With my head buzzing with thoughts I returned home. I arrived only to be greeted by a phone call from my neighbour – the bees had reassembled in the apple tree. All credit to my eldest son who, until yesterday, had not as yet helped me with the bees. He donned a suit and veil and helped me catch the pesky things for a second time in a box. We sprinkled them with sugar – to give them something else to contemplate - while I re-established their home. With the help of an experienced local bee keeper, we cut the branch on which they hung and transported them back to the hive in my garden. Taking care to ensure that the queen was inside, we lined a number of pristine wax frames into the box – as he said, the bees must have thought they’d arrived in heaven.
I had another early start this morning but went to look at the hives before I left at 6.30. Again, the old hive was active but few if any bees emerged from the entrance to enjoy the early morning sunshine and inspect their new location. On arrival at work I received a fresh text notifying me that a busy cluster of bees seemed to be reassembling in the apple tree. My heart sank, but there was little I could do during the day. Late afternoon, I participated in a round table discussion of UK HR Directors hosted by Changeboard (http://www.changeboard.com/). We discussed the pros and cons of Social Media . I didn’t get home until nearly sundown and I was bracing myself for a repetition of last night. However, when I went to inspect the hives there was a healthy cluster of bees guarding the entrance to the new hive as well as the usual steady stream to and from the old one.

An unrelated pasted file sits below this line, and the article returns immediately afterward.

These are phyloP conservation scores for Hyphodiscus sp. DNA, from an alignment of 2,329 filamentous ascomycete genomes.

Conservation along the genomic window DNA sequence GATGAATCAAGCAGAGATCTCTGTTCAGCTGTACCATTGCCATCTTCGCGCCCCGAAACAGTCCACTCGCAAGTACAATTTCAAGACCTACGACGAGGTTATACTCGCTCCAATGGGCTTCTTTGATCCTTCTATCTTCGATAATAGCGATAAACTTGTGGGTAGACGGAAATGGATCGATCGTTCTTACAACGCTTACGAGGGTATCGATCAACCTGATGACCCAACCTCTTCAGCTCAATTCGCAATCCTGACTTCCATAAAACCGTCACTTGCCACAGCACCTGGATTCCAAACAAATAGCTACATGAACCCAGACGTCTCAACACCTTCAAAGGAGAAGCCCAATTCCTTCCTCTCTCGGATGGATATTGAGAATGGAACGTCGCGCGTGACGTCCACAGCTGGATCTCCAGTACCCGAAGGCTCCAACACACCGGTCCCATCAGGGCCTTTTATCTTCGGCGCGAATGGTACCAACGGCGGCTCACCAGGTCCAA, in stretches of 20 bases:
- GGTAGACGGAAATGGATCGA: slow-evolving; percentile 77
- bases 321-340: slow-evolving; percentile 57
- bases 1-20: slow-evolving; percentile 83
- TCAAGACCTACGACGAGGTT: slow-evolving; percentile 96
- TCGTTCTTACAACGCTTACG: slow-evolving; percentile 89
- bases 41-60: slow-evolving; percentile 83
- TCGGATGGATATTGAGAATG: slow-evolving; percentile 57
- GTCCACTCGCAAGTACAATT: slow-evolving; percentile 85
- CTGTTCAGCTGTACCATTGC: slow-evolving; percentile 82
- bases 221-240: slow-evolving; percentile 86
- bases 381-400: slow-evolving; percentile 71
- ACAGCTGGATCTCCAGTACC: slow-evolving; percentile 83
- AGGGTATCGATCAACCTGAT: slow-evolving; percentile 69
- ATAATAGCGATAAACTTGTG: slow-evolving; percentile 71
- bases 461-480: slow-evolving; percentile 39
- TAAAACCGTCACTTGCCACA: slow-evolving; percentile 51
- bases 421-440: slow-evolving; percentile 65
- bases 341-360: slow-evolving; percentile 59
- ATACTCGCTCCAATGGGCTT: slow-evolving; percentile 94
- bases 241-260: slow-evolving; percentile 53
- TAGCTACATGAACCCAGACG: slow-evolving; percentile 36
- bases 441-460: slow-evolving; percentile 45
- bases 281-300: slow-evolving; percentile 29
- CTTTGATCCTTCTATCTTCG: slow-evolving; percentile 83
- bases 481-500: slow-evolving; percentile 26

I have learned much from the past four days. I’ve always known that life does not always go according to plan, but I now have a greater appreciation of the importance of perseverance and preparation. If I had not got a new hive in readiness for occupation, last night would have been a much more troublesome affair. Clearly, I did not do quite the right things on Saturday – I suspect that, when we were startled by my neighbours’ return we knocked the swarm and that in doing so we dislodged the queen. Without a queen bees will not linger in a box, no matter how nicely prepared – the power of a good leader is greater than the superficial comforts of immediate surroundings. I used Technology to help me to solve my problems – satnav on my phoned lead me to Park Beekeeping and advice via texts and twitter was very helpful. However, it was the companionship and shared learning that really made the experiences memorable for me (as it was at the conference and the roundtable session). It was good to celebrate this evening, knowing that the job had been well done – I shall have to make some mead in preparation for next time.